For the first time, conductors were used, who were released after the war. Due to a lack of copper, the contact wire had to be dismantled on the Stadtplatz – Kuferzeile and power station – train station sections. The iron wire supplied as a replacement was only replaced by copper contact wire at the end of the 1920s.

In 1918 the number of people carried rose again to 217,616. However, the systems and vehicles were heavily used due to the lack of spare parts. Thanks to the generation of traction electricity by means of hydropower, the railway was at least not affected by the lack of coal, as was the case with numerous companies that generate electricity in thermal power stations . However, the war prevented any expansion plans for the local railway.

Interwar period

The coal shortage in the post-war period led to a restriction in train traffic on the Salzkammergut Railway and thus to high losses on the local railway. Only after the electrification of the standard gauge line in 1932 did the number of journeys on the local railway increase again. The construction of the Gmundner Strandbad also brought in new passengers.

In 1927, the grooved rails from the opening year were so worn out that operational safety no longer seemed to be guaranteed. This was followed by renewal of the track between Rathausplatz and Franz-Josef-Platz, with the simultaneous manufacture of concrete long sleepers. In 1928 there was an upswing, in that year 230,216 people, 871 dogs, 20,528 pieces of luggage and 818.2 tons of goods were transported. The newspaper was also transported from the Salzkammergut printing plant to the train station in this way. Taking this into account, a mercury vapor rectifier system from Brown, Boveri & Cie was installed in the power station in 1928 , which consisted of two glass vessels, each with 165 amps at 550 volts and fed by a transformer with an output of 250 volt amperes . The much less economical converter remained as a reserve. In 1929 a turnout was built at the power station , which should enable flexible operation in the event of a delay. The train traveling towards town was on the straight line, the turnout on the valley side was key-locked. The two left turnouts belonged to the Gmunden – Vorchdorf local railway , for their use an annual rent of 250 Austrian schillings had to be paid. The obsolete diversion at km 0.6 was abandoned at the same time.

In the “United Society Workshop”, all Stern & Hafferl vehicles were converted and repaired if they exceeded the facilities of the company workshops. There was also an armature winding shop there until the 1970s . As a result of the recent economic crisis , the transport numbers in 1934 reached a historic low. Only 92,561 passengers, 541 dogs, 8157 pieces of luggage and 318.8 tons of goods were carried.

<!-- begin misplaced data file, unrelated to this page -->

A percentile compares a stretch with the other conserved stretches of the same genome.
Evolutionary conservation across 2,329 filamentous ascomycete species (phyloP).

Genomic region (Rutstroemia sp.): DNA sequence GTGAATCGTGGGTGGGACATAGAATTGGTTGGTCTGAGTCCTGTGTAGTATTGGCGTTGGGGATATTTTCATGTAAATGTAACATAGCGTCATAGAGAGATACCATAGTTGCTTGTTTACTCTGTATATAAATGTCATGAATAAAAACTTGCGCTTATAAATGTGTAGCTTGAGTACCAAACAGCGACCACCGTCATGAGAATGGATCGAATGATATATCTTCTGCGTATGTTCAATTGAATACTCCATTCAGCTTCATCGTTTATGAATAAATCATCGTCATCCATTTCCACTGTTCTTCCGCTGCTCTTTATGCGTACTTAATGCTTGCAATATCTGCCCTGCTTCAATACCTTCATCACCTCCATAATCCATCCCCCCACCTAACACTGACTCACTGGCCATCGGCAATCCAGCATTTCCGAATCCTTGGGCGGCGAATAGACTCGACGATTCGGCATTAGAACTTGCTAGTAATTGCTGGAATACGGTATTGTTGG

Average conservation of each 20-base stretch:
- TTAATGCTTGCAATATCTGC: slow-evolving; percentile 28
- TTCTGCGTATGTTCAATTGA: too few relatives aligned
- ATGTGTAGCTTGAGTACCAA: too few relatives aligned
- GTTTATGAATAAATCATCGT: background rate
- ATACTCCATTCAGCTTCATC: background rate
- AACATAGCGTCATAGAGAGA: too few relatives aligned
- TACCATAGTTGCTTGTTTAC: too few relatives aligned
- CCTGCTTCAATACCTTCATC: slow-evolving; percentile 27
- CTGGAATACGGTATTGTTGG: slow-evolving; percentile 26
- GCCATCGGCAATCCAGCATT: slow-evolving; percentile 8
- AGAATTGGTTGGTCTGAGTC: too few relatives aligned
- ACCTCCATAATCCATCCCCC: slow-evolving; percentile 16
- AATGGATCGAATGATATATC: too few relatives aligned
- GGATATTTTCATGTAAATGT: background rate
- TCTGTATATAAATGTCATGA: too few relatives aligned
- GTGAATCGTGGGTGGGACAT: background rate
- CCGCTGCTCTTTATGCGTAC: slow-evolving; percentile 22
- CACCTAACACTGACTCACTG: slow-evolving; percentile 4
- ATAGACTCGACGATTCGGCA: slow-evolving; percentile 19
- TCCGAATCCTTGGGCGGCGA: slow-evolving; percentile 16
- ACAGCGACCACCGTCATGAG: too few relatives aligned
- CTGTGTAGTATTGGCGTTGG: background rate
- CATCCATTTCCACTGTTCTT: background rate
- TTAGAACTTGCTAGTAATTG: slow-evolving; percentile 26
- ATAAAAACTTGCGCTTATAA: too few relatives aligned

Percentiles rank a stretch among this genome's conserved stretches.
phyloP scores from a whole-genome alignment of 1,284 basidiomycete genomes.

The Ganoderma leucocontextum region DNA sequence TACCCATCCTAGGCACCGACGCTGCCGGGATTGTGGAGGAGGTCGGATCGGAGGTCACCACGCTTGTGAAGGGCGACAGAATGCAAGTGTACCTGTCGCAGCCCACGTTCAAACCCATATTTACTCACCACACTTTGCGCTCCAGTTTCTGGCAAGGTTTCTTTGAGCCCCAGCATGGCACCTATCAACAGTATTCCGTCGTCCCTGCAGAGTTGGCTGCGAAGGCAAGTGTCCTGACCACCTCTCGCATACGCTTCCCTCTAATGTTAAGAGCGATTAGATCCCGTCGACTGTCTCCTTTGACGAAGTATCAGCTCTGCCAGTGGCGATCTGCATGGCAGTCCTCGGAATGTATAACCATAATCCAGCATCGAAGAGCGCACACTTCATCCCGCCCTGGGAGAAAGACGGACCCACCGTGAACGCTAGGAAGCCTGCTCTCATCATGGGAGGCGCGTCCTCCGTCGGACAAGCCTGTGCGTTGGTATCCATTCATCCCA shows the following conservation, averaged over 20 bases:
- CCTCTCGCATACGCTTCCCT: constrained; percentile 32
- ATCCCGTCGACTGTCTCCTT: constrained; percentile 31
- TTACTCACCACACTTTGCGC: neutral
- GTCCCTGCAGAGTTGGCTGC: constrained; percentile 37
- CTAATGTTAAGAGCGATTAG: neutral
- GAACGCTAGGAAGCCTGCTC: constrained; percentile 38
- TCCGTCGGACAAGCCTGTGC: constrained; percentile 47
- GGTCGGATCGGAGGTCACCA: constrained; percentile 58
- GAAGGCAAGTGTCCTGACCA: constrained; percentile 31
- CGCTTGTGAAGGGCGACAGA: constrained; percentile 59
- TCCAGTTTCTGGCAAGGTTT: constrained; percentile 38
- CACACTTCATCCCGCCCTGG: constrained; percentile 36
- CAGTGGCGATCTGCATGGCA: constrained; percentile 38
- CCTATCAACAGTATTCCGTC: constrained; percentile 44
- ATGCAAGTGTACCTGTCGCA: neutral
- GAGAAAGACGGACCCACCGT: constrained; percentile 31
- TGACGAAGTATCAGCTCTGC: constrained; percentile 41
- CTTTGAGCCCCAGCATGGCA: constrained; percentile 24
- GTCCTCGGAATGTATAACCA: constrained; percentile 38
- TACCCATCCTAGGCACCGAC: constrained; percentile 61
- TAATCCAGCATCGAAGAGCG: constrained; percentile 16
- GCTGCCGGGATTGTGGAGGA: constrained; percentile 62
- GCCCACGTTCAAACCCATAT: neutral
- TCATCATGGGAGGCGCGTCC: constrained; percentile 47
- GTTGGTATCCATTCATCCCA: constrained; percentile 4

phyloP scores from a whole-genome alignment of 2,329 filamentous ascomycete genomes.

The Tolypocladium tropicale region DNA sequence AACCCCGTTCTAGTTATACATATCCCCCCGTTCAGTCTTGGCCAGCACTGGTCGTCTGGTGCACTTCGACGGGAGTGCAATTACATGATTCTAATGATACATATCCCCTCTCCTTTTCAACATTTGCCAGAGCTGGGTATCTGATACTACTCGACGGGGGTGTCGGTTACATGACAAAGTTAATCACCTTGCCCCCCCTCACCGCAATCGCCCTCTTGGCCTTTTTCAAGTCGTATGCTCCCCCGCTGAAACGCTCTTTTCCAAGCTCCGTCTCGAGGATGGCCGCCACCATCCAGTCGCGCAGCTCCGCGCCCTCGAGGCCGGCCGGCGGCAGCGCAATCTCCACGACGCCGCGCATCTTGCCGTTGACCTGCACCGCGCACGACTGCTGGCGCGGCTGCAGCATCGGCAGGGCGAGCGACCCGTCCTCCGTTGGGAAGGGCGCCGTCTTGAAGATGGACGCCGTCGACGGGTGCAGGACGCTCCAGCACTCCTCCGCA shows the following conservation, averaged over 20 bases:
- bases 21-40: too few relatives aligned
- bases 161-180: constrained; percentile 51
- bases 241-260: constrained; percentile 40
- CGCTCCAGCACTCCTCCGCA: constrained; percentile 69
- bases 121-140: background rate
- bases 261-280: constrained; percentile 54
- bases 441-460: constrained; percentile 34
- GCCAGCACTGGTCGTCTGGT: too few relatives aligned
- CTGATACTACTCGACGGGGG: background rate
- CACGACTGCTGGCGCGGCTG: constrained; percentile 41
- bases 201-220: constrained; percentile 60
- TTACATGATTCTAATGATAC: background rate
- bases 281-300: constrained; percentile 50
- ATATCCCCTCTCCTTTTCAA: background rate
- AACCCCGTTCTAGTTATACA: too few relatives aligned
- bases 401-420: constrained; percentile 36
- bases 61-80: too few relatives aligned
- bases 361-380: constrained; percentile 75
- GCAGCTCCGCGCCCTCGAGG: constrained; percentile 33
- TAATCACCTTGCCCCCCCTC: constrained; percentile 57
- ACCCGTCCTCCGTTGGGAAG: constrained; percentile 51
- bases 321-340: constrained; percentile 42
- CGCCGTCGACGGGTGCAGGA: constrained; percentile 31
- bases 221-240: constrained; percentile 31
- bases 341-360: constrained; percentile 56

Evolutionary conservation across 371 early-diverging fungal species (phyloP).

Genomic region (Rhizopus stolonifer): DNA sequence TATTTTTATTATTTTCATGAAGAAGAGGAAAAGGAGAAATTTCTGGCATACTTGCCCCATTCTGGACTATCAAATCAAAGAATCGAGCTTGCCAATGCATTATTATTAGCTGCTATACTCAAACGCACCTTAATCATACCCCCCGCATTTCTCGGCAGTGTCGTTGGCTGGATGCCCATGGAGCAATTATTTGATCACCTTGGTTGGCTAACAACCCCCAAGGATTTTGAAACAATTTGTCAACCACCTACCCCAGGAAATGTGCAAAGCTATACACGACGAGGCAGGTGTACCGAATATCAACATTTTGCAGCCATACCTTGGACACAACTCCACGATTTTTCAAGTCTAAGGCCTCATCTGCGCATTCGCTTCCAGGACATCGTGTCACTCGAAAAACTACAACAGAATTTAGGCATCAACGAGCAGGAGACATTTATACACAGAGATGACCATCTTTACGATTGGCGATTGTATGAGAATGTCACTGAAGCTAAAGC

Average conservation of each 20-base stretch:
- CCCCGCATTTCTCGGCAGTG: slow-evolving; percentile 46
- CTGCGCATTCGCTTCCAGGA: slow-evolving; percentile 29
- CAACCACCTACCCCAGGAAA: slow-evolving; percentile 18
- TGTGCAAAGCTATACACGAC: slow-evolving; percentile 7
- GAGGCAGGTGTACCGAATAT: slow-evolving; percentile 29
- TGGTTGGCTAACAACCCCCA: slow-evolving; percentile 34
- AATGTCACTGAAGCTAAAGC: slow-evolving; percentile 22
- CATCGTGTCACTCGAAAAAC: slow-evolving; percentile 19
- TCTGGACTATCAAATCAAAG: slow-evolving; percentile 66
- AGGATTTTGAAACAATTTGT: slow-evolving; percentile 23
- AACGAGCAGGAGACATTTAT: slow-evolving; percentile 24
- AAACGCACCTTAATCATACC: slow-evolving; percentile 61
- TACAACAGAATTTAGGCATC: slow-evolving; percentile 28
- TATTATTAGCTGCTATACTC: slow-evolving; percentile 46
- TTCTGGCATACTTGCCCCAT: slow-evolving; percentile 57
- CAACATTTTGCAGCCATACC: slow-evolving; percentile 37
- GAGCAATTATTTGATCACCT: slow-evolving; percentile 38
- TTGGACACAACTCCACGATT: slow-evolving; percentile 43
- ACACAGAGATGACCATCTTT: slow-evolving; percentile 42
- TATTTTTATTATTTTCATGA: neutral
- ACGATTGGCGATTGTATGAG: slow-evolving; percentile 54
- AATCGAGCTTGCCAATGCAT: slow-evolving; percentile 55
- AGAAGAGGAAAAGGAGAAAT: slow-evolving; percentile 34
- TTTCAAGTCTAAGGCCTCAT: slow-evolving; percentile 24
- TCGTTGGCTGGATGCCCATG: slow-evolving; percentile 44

“Anschluss” of Austria and World War II

Historical stop sign

The thousand-mark block prevented the renewed growth of tourism, only when Austria was "annexed" to the German Reich in March 1938 did the passenger numbers recover. In 1938 142,816 passengers were carried, in 1939 there were 208,851.

From 1938 the railway was operated in accordance with the regulation on the construction and operation of trams (BOStrab), which is still valid in Germany today , and which came into force on April 1, 1938. Externally, this was noticeable in the retrofitted direction indicators and the line designation G that was used from now on . The letter G for Gmunden was assigned analogously to F for the Florianerbahn , P / H for St. Pölten – Harland and Y for Ybbs and was written on the vehicles in white letters on a black background, this line signal could be illuminated in the dark. Standardized stop signs with a green “H” on a yellow background were also introduced at that time.

At the same time as Gmunden, the two sister companies Unterach – See and Ebelsberg – St. Florian to trams rededicated . The three railways continued to operate as trams even after the end of the war. In this case, the further political development of Austria did not lead to a legal restoration of the pre-war situation.

In 1939 the luggage traffic was stopped, from then on only people, dogs and goods were transported. Since there were hardly any private motor vehicles , the number of passengers rose to 586,404 in 1944. The Gmundner tram also survived the Second World War without major damage.